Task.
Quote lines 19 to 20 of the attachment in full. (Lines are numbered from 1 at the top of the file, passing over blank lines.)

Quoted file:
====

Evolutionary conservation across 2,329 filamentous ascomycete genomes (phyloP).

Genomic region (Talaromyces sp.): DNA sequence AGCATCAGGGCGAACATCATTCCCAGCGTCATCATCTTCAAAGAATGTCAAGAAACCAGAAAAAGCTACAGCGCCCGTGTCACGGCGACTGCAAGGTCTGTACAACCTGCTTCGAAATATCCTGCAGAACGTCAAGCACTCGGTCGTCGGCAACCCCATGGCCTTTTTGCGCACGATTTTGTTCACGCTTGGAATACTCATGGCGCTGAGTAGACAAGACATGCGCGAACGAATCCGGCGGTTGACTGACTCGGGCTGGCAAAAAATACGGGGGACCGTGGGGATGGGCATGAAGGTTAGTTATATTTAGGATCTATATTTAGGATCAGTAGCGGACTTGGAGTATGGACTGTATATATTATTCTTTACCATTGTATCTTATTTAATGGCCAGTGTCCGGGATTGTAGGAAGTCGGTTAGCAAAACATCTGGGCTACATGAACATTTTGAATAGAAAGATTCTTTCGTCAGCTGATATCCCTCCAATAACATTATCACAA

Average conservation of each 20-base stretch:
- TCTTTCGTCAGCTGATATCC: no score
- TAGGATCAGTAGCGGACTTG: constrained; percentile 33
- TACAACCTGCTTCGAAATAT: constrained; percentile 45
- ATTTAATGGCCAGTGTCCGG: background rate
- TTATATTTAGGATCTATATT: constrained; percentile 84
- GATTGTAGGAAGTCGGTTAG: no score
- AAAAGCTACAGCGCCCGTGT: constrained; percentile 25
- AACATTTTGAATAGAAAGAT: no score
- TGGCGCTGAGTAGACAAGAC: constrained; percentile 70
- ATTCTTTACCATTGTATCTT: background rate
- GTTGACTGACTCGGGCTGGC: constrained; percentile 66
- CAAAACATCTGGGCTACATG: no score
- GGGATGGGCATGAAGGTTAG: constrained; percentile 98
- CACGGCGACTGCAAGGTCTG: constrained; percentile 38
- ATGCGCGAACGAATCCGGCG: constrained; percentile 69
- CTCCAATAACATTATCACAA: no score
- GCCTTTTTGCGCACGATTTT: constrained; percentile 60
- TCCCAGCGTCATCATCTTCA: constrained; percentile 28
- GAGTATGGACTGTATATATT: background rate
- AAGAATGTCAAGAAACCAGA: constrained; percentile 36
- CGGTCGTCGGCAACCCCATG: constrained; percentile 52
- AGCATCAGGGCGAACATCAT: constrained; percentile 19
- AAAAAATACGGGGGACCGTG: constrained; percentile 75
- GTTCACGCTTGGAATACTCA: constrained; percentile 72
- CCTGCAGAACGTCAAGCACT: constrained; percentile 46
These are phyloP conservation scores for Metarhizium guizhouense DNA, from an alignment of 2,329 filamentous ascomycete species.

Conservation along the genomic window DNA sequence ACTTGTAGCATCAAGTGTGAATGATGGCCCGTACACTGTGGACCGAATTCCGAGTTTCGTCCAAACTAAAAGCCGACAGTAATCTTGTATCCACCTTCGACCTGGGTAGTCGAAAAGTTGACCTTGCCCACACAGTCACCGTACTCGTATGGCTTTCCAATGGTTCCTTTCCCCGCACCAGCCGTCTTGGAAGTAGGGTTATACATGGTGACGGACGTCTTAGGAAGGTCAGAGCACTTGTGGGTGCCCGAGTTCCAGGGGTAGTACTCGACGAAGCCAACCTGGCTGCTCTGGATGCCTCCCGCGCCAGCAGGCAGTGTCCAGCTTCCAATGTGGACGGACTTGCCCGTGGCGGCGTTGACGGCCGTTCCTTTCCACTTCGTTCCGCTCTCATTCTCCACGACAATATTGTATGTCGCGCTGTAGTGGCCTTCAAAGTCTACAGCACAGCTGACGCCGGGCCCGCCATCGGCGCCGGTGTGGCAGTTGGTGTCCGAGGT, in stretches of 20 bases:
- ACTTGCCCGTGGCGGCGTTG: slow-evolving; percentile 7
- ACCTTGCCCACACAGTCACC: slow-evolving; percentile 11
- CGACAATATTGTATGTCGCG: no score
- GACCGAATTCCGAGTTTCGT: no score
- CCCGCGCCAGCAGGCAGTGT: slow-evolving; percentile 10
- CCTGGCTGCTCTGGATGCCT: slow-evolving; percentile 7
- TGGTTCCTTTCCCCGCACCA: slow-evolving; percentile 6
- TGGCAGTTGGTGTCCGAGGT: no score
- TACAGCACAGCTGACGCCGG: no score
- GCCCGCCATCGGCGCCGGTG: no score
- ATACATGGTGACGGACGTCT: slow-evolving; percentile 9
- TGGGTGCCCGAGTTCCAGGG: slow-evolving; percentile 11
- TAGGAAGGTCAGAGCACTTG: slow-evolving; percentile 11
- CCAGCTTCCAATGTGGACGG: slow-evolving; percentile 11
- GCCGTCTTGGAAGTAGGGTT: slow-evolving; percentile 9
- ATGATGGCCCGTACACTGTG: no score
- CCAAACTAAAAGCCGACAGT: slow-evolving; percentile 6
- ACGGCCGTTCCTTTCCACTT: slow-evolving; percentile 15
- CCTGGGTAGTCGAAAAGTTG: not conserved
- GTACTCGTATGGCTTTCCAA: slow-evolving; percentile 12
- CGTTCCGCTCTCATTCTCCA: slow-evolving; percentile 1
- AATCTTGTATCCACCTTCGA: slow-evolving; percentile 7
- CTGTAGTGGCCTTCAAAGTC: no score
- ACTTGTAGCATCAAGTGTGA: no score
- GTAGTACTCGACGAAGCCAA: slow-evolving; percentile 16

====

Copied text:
- CTCCAATAACATTATCACAA: no score
- GCCTTTTTGCGCACGATTTT: constrained; percentile 60